October 5, 2006

Dispatches from the Front Now in Print

The first project Doubleday editor Adam Bellow and I worked on together is finished. (The second will take a lot longer.) I told you the project isn’t a book. And it isn’t. But we are releasing something in print. Three things, actually. Pamphlets!

The first is a collection of essays written by me, here on the blog and elsewhere, filed from Lebanon and Israel before and during the war.

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Included is an article about my personal experience with Hezbollah that first appeared in the LA Weekly. But this is not the same version. It’s the Director’s Cut — longer, more detailed, better written, and more damning of Hezbollah than the shorter version you may have already read. The remaining pieces are published more or less as they originally appeared, but they are all collected in one place for the first time.

The second pamphlet is a collection of essays written by Lebanese and Israeli bloggers during the latest round of hostilities. This is the best of the Lebanese blogosphere and the best of the Israeli blogosphere at a time when each group of writers mattered more than ever before.

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I didn’t write this one. I edited it. And rather than summarize and explain what I hoped to accomplish, I’ll publish the short introduction.

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Introduction

by Michael J. Totten

Israel’s war against Hezbollah in Lebanon may be the most-blogged war in history.

Until now the most-blogged war was the American invasion of Iraq in 2003. Thousands of self-styled “war bloggers” in the United States covered, if that is the word, the conflict from a distance. A handful of Iraqis started their own blogs in English. But blogosphere coverage of the Iraq war was overwhelmingly American and overwhelmingly written by people who were thousands of miles away from the fighting.

This time it’s different.

Israel and Lebanon are both sophisticated and well-educated countries. Each already had a large pre-existing national blogosphere of its own. Israeli bloggers and Lebanese bloggers were, for the most part, already aware of each other. Many had developed a friendly sort of rapport before hostilities broke out. Then civilians in both countries were swept up in the fighting, were traumatized, were wounded, were killed. This war wasn’t being fought far off in a distant land they could only dream of ever seeing. It was fought in their very own neighborhoods.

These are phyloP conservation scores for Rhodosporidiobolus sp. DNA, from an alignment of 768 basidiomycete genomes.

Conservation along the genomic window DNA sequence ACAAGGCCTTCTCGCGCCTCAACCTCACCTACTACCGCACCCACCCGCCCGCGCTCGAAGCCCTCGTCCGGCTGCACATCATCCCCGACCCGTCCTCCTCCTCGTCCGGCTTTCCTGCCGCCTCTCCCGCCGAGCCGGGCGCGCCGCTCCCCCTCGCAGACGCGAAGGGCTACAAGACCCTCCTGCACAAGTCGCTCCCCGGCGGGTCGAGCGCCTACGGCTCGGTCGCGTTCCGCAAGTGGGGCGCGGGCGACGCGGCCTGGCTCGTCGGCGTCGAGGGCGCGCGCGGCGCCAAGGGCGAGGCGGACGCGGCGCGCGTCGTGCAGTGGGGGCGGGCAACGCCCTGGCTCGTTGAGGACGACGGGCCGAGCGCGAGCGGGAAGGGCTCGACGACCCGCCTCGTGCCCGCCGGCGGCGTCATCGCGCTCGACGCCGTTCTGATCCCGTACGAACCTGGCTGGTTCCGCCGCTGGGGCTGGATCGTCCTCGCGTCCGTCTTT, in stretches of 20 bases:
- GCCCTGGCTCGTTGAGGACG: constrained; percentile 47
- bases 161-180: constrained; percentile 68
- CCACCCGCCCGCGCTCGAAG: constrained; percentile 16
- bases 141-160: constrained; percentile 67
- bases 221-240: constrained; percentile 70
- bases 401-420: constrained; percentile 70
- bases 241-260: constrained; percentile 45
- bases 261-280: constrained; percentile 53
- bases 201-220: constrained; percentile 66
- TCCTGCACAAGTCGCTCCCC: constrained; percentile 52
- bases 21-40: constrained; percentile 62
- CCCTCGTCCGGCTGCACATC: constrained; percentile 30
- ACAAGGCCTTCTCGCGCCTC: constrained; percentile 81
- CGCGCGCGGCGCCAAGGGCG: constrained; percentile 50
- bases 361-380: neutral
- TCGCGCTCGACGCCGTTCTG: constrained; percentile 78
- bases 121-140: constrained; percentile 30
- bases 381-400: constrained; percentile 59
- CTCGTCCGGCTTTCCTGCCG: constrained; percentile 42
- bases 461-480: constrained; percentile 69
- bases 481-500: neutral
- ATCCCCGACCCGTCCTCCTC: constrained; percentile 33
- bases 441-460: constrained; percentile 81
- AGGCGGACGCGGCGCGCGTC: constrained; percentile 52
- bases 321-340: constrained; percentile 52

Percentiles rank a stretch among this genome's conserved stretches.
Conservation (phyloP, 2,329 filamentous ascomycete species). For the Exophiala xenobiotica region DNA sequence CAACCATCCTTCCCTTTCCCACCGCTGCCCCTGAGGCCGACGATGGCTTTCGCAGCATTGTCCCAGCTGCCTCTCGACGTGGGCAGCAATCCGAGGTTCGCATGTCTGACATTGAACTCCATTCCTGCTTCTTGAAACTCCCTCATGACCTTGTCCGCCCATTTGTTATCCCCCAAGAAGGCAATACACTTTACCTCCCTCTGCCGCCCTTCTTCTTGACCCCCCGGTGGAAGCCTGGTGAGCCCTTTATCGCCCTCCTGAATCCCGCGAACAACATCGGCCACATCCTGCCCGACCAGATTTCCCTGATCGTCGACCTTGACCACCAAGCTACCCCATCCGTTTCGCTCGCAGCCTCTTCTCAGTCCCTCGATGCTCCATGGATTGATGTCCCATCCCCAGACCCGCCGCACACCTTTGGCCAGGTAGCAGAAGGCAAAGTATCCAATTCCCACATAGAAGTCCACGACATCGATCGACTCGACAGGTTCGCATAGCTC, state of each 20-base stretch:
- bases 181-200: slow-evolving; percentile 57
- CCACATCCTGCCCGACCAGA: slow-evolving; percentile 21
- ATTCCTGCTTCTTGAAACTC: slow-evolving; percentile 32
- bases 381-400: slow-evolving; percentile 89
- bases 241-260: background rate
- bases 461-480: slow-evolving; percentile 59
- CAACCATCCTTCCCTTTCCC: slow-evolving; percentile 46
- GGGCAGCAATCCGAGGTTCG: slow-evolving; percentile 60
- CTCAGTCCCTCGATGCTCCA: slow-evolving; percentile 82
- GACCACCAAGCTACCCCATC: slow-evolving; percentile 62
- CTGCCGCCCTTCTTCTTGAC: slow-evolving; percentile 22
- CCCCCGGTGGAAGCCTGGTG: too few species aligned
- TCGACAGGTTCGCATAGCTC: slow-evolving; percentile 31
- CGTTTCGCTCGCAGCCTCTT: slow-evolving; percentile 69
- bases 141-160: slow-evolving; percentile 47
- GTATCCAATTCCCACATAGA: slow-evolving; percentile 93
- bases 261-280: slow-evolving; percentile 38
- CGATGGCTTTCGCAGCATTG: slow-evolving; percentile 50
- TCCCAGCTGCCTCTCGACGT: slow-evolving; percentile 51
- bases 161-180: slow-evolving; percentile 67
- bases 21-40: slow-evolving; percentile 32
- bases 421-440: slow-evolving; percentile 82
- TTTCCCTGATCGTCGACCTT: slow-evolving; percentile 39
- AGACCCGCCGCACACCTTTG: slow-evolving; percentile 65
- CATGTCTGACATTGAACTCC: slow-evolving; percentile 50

Foreign correspondent Michael Yon was once asked why he files combat dispatches from Iraq written in the first-person. He said everything in the Middle East is first-person. He’s right. And that’s especially true when you’re being shot at.

This pamphlet is a selection of short personal essays from the Lebanese and Israeli blogospheres that tell the story of a war one person at a time. Everything is personal. Everyone is biased. Many of these pieces are shot through with fear, depression, and rage. War does that to people. They don’t say it’s hell for no reason.

There are small glimmers of beauty and hope in these pages, too. Lebanese and Israelis still talked to each other throughout the war. Sometimes the talk was even civil and friendly. Not everyone surrenders to hatred during war, even in the Middle East.

Most of all what I wanted to capture here is the human dimension. Most Lebanese and Israelis have never met a single person from the other country. Yet they have more in common with each other than most of them know. I know because I have been to both countries, and I lived for a while in Lebanon. Israel and Lebanon are beautiful and intoxicating places, in my opinion the two best countries by far in the Middle East.

Some of the people on each side of the line who are featured here are my friends. A few of them met each other online, in the blogosphere, before this got started. A smaller number kept lines of communication open even while rockets and bombs exploded in their cities. They meet again in this collection. I sincerely hope – and I know at least some of them feel the same way – that they can one day meet in the real world, in more peaceful and less “interesting” times.

Michael J. Totten
Portland, Oregon

- - -

The third pamphlet is a collection of speeches and writings by Hezbollah Secretary General Hassan Nasrallah, edited by Stephen Schwartz.

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You can buy one for four dollars or the whole set for ten dollars. Please help support us! No one else is publishing the best of the blogosphere in print, and it’s about time somebody did.

Posted by Michael J. Totten at October 5, 2006 5:45 PM
Winner, The 2007 Weblog Awards, Best Middle East or Africa Blog

Pajamas Media BlogRoll Member



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Essays

Terror and Liberalism
Paul Berman, The American Prospect

The Men Who Would Be Orwell
Ron Rosenbaum, The New York Observer

Looking the World in the Eye
Robert D. Kaplan, The Atlantic Monthly

In the Eigth Circle of Thieves
E.L. Doctorow, The Nation

Against Rationalization
Christopher Hitchens, The Nation

The Wall
Yossi Klein Halevi, The New Republic

Jihad Versus McWorld
Benjamin Barber, The Atlantic Monthly

The Sunshine Warrior
Bill Keller, The New York Times Magazine

Power and Weakness
Robert Kagan, Policy Review

The Coming Anarchy
Robert D. Kaplan, The Atlantic Monthly

England Your England
George Orwell, The Lion and the Unicorn